POWERS OF 10
Lesson 1 Section 2
A unit is that by virtue of which
every thing that exists
(Euclid, Book VII, Definition 1.)
If we are counting chairs -- "1 chair, 2 chairs, 3 chairs" -- then a chair is the unit. If we are counting hours -- "1 hour, 2 hours," and so on -- then an hour is the unit. Even if we just write "5," we mean five units --
-- even though we do not say the word "units." For there is no "5" apart from 5 units.
If we count by tens -- 10, 20, 30, 40, 50 -- then 10 is the unit; if we count by hundreds -- 100, 200, 300 -- then 100 is the unit; while if we count by quarters -- 1 quarter, 2 quarters, 3 quarters (of an hour, say) -- then that fractional part is the unit.
A unit, we could say, is whatever has a name. We count only things that have the same name, which is to say, we must recognize whether something is the same or different. ("Here's one; here's one. This is not one.")
Example 1. Let 5 be the unit and count to 30.
Answer. "5, 10, 15, 20, 25, 30."
And so on. For again there is no "42" apart from 42 units, even though we do not say the word "units."
Say that we have a very, very large number of blocks.
And say that we organize them as follows. First, we group them into as many hundreds as we can.
We then group the rest into as many tens as we can. (There will be less than 10 tens, because that would have been another hundred.) And so we will be left with a number that is less than ten.
Say that we find:
3 Hundreds + 6 Tens + 4 Ones
In other words, we found 364 blocks:
364 = 3 Hundreds + 6 Tens + 4 Ones
This illustrates that in our system of writing numbers, apart from the Ones on the right, the units are the powers of 10. That is, there are 3 of that unit (Hundreds), plus 6 of that one (Tens), plus 4 of those (Ones). Each place belongs to a different unit.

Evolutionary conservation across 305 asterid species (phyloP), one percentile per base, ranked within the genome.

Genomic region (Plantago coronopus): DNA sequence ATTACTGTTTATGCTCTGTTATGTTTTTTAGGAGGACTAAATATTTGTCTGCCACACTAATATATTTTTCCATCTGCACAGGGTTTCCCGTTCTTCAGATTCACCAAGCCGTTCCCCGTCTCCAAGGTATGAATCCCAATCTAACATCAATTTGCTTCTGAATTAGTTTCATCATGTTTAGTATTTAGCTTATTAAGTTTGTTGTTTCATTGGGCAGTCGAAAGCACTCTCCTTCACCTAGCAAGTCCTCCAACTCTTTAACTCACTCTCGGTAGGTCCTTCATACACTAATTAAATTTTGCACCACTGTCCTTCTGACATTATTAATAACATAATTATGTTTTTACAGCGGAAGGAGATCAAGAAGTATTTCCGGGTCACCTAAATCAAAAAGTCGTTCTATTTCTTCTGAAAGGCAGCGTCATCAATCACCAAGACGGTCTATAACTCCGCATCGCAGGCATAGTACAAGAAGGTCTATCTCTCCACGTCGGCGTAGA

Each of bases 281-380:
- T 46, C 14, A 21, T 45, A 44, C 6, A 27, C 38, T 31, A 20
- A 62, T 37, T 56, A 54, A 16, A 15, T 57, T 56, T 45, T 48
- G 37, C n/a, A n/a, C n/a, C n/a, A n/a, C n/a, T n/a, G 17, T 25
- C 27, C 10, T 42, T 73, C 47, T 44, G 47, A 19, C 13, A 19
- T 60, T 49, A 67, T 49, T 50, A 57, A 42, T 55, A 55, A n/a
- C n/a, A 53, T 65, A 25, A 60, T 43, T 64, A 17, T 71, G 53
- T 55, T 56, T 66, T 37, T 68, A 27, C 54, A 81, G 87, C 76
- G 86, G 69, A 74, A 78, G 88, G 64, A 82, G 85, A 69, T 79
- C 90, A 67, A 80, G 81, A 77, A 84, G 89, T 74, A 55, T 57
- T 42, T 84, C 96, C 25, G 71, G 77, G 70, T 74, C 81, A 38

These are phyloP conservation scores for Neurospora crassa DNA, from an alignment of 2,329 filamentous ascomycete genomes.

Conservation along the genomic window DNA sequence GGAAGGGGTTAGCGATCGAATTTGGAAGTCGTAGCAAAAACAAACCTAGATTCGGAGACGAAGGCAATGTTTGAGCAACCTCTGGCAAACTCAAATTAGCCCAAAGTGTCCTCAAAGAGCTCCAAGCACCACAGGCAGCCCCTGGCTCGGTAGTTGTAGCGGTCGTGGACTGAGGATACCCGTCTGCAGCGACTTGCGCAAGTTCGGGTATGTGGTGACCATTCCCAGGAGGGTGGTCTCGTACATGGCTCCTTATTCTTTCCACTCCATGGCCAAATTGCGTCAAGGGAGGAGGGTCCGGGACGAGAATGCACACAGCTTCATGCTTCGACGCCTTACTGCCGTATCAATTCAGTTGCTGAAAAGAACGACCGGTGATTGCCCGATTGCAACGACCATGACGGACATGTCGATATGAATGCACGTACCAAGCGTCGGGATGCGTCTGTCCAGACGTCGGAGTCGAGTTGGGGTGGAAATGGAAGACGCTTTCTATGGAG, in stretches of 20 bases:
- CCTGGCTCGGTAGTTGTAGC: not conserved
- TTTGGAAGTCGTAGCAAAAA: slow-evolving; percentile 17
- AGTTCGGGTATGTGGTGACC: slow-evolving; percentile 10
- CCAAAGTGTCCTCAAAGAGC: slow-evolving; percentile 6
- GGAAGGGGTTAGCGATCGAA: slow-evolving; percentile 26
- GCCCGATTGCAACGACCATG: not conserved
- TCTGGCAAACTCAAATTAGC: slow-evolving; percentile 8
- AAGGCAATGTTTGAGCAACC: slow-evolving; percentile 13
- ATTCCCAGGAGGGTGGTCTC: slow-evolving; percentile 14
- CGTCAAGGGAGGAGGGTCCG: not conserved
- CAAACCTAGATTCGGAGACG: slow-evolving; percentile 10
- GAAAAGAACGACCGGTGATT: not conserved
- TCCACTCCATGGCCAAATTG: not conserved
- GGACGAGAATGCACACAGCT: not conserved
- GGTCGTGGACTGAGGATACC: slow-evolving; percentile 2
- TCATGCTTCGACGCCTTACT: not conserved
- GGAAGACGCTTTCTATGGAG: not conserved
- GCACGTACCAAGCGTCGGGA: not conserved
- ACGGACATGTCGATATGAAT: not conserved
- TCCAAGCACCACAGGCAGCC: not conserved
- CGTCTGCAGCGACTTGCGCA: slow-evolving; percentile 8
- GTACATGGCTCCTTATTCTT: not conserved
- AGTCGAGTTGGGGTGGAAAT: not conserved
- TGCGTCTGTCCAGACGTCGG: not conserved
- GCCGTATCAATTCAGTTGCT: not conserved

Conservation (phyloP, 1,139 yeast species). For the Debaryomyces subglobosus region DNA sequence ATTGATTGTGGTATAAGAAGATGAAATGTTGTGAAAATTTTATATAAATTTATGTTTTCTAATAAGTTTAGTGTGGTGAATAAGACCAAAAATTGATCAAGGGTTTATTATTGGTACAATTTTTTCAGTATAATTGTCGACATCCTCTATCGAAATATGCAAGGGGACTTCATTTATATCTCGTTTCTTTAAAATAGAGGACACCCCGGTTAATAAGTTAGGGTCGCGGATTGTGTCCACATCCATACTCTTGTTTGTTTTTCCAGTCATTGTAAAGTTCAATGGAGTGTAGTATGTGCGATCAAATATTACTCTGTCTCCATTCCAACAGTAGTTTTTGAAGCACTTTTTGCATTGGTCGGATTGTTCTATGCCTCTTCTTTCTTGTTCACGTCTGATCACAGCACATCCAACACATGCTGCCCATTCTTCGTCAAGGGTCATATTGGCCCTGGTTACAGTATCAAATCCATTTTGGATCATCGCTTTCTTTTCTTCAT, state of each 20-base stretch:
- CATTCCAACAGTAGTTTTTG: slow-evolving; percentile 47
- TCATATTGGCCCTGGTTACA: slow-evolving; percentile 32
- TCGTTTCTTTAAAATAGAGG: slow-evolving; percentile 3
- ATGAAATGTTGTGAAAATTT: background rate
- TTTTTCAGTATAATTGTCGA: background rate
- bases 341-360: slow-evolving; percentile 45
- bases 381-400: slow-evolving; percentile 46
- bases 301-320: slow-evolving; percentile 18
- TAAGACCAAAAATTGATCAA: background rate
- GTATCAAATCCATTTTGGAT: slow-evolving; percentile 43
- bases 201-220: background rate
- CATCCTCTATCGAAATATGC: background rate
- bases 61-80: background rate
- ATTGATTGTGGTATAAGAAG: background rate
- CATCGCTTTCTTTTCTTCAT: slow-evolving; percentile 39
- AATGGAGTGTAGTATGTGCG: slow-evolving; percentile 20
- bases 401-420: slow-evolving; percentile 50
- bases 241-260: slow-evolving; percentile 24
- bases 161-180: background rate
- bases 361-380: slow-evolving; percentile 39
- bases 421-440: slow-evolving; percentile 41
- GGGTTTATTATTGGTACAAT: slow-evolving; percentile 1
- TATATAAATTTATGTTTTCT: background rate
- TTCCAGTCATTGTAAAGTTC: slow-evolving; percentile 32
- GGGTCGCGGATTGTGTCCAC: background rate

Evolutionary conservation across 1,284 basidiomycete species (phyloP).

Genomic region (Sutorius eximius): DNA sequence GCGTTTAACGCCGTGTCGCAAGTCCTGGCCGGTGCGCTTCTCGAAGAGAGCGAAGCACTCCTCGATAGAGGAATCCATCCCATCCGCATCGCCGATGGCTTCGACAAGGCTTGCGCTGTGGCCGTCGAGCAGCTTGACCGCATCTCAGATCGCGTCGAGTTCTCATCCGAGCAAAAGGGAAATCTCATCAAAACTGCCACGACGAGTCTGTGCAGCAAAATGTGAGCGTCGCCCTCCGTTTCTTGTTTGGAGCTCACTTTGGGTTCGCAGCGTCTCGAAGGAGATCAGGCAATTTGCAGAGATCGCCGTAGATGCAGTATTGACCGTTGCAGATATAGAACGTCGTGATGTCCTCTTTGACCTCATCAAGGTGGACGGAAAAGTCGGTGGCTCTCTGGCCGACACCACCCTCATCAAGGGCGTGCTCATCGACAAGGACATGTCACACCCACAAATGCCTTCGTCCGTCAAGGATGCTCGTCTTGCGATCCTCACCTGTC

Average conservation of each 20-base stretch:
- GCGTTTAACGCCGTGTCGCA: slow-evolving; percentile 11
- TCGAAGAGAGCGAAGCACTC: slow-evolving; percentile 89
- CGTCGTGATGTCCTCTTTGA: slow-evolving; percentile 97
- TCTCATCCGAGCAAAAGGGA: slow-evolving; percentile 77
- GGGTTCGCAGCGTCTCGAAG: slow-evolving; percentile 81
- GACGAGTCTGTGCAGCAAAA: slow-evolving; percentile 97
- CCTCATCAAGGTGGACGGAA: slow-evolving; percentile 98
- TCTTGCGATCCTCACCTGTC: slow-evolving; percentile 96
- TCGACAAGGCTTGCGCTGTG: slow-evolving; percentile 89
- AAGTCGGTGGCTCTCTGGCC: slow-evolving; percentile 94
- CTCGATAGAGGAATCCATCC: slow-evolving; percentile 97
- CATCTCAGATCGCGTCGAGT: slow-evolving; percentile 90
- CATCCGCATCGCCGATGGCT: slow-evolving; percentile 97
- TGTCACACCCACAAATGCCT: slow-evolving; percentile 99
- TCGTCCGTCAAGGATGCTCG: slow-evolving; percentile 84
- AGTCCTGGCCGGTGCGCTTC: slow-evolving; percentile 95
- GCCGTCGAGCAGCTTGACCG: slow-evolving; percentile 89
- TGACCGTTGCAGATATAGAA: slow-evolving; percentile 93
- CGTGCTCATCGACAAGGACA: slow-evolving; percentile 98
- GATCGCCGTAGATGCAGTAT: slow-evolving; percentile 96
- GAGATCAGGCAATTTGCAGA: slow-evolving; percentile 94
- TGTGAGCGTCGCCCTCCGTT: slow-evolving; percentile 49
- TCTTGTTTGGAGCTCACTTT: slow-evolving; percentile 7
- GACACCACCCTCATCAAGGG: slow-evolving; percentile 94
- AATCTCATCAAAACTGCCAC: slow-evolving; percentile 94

Every whole number, then, implies a sum.
364 = 3 Hundreds + 6 Tens + 4 Ones,
That is called the expanded form of 364.
Example. Write 7,328 in expanded form.
7,328 = 7 Thousands + 3 Hundreds + 2 Tens + 8 Ones
In practice, however, it is often more useful to expand the number in this way:
7,328 = 7,000 + 300 + 20 + 8
See Lesson 8.
Example 1. In this number
what is the place value of 0?
Answer. Hundred thousand.
For, in each class of three digits, there are Ones, Tens, and Hundreds.
0 is in the class of thousands and in the Hundreds place. Its place value
Example 2. In this number
how many Ten millions are there?
Answer. 8. For, on counting from the right, the millions are the third group of three digits, 386. The Tens place is the middle one (Ones, Tens, Hundreds). There are 8 Ten millions.
10 Ones can be composed into 1 Ten.
10 Tens can be composed into 1 Hundred.
10 Hundreds can be composed into 1 Thousand.
And so on.
1 unit of higher value can be decomposed -- broken up - into 10 units of the next lower value.
Thousand Hundreds Tens Ones
1 Thousand can be decomposed into 10 Hundreds.
1 Hundred can be decomposed into 10 Tens.
1 Ten can be decomposed into 10 Ones.
We will see this when we come to regrouping in addition and subtraction.
Example 1. Round off 6,528 to the nearest ten.
(The wavy equal signmeans "is approximately equal to.")
2 is in the tens place. To round off to the nearest ten, look at the digit to the right: 8 (greater than 5). Therefore, add 1 to the tens place. Replace 8 with 0.
Example 2. Round off 6,528 to the nearest hundred.
5 is in the hundreds place. To round off to the nearest hundred, look at the digit to the right: 2 (less than 5). Therefore, leave the hundreds place unchaged. Replace 28 with 00.
Example 3. Round off 6,528 to the nearest thousand.
6 is in the thousands place. To round off to the nearest thousand, look at the digit to the right: 5. Therefore, add 1 to the thousands place. Replace 528 with 000.
Example 4. Round off 79,521 to the nearest thousand.
9 is in the thousands place. To round off to the nearest thousand, look at the digit to the right: 5. Therefore, add 1 to 79 -- it becomes 80. Replace 521 with 000.
To round off decimals, see Lesson 11.
At this point, please "turn" the page and do some Problems.
Continue on to the next Section.
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Copyright © 2001-2007 Lawrence Spector
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